And this was acknowledged. Richard Marks, the superintendent of Grand Canyon National Park, asked Meribeth if she thought it would be appropriate to bury John at Tuweep. She said yes. It took some tape-cutting—it's very much against regulations to bury people in national parks—but the tape was cut.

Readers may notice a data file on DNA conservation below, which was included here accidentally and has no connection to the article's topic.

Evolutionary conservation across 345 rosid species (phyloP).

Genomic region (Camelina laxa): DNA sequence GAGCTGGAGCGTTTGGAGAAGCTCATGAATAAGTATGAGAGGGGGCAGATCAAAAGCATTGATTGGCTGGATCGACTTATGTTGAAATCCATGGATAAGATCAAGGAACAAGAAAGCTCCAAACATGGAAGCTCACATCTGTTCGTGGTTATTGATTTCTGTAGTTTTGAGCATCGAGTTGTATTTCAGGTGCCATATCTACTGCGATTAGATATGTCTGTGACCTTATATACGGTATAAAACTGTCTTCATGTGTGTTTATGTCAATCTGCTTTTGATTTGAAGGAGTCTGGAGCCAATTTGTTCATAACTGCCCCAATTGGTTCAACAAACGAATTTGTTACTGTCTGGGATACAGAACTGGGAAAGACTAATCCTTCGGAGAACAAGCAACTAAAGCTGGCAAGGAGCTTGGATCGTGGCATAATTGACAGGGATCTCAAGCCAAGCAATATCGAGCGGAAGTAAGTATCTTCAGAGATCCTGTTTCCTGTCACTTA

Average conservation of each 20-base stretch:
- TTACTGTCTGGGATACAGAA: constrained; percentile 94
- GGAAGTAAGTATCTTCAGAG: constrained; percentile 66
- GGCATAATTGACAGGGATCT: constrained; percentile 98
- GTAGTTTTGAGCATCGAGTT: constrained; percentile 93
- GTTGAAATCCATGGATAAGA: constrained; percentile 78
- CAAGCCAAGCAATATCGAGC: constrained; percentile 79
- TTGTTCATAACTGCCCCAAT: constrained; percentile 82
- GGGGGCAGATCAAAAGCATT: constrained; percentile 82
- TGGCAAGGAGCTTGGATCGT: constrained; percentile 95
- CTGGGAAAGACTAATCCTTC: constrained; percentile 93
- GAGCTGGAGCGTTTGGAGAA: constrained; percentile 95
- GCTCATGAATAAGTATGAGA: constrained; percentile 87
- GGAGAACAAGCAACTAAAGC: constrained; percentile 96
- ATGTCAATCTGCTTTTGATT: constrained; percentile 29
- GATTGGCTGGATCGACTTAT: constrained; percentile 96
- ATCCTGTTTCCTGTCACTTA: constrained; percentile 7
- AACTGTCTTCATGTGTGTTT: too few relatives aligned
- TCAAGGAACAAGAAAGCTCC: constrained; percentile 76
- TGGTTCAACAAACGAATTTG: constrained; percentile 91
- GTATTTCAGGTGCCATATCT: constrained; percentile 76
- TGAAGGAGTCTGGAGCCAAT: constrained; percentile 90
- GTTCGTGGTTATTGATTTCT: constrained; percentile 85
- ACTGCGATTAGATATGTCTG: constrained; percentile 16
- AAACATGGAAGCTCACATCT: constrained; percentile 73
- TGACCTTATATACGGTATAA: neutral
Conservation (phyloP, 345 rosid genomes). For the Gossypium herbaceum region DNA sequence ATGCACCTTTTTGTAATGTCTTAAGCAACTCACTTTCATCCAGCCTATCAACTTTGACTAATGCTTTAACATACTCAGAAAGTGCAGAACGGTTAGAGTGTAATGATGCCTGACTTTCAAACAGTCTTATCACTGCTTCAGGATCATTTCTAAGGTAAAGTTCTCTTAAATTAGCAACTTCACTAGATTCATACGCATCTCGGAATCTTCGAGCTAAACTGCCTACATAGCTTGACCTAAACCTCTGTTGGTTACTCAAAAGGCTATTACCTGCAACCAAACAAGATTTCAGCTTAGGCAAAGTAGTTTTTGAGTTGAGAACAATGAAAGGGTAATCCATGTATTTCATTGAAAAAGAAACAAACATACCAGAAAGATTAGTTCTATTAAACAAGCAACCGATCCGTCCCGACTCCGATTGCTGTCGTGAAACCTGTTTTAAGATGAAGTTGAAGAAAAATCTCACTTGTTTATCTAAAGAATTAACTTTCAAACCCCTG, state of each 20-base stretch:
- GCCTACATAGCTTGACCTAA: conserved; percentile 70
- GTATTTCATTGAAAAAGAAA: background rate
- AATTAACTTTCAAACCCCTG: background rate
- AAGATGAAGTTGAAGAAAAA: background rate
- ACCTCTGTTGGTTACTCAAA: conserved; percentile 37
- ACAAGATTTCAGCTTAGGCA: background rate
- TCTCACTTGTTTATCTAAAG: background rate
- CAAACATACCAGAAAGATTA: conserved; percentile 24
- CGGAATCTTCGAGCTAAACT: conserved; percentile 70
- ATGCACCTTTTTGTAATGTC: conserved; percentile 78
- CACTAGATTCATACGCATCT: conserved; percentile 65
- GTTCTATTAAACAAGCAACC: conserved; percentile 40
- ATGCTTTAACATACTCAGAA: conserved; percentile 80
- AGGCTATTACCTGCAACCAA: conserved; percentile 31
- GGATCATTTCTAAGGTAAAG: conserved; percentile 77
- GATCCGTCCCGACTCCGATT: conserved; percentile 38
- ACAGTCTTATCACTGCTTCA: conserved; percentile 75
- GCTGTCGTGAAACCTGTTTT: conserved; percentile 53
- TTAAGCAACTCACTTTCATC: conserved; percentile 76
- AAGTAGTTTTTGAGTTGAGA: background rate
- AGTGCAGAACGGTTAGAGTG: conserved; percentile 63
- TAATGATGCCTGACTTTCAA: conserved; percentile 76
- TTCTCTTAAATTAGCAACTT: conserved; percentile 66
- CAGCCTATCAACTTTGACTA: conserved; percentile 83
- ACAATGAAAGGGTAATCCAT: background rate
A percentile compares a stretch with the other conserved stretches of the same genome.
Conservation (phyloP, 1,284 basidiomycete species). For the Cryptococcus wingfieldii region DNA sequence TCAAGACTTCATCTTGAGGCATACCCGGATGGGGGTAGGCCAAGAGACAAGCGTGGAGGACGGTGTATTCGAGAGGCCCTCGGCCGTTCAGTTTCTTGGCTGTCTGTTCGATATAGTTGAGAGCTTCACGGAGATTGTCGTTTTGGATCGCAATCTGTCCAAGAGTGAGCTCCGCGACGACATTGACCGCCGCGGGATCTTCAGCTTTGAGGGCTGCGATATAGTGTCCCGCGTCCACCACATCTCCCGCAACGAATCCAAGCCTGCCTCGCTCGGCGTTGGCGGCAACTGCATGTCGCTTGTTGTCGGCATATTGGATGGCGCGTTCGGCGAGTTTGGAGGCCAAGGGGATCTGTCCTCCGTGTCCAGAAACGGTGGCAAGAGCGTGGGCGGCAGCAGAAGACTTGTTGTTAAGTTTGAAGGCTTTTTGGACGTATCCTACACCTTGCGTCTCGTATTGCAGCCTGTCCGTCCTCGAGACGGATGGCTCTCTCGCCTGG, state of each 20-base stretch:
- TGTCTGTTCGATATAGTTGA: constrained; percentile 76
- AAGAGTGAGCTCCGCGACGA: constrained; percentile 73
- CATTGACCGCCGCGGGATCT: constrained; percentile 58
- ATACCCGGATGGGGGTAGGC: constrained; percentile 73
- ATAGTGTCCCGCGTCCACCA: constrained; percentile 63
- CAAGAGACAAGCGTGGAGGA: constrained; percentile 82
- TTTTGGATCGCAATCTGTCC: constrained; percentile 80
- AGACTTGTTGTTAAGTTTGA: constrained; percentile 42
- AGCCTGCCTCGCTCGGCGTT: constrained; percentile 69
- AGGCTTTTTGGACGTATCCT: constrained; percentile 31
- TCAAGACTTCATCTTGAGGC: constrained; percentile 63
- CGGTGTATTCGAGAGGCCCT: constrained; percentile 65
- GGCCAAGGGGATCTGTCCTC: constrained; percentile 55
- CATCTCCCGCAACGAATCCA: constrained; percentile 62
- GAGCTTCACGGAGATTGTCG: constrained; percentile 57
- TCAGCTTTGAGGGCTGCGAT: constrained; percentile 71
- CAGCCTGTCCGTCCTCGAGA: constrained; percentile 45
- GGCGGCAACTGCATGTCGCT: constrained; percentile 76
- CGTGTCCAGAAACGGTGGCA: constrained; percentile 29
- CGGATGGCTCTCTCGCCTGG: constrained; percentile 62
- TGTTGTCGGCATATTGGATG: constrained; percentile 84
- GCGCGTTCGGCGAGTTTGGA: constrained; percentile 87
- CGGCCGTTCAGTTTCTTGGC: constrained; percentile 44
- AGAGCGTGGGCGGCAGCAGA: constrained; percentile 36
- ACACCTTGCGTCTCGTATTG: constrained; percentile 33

Nine planes landed on the dirt strip in the valley, and their passengers rode up to the graveside service in the battered vehicles that Riffey had used in his work. His grave lies a little way down the road from the ranger station, with a broad view of the Tuweep Valley and the Grand Canyon. The gravestone isn't granite, and it hasn't been carved or polished. It's a rock from the hillside near his house, chosen for its square, satisfactory shape and set upright in the ground.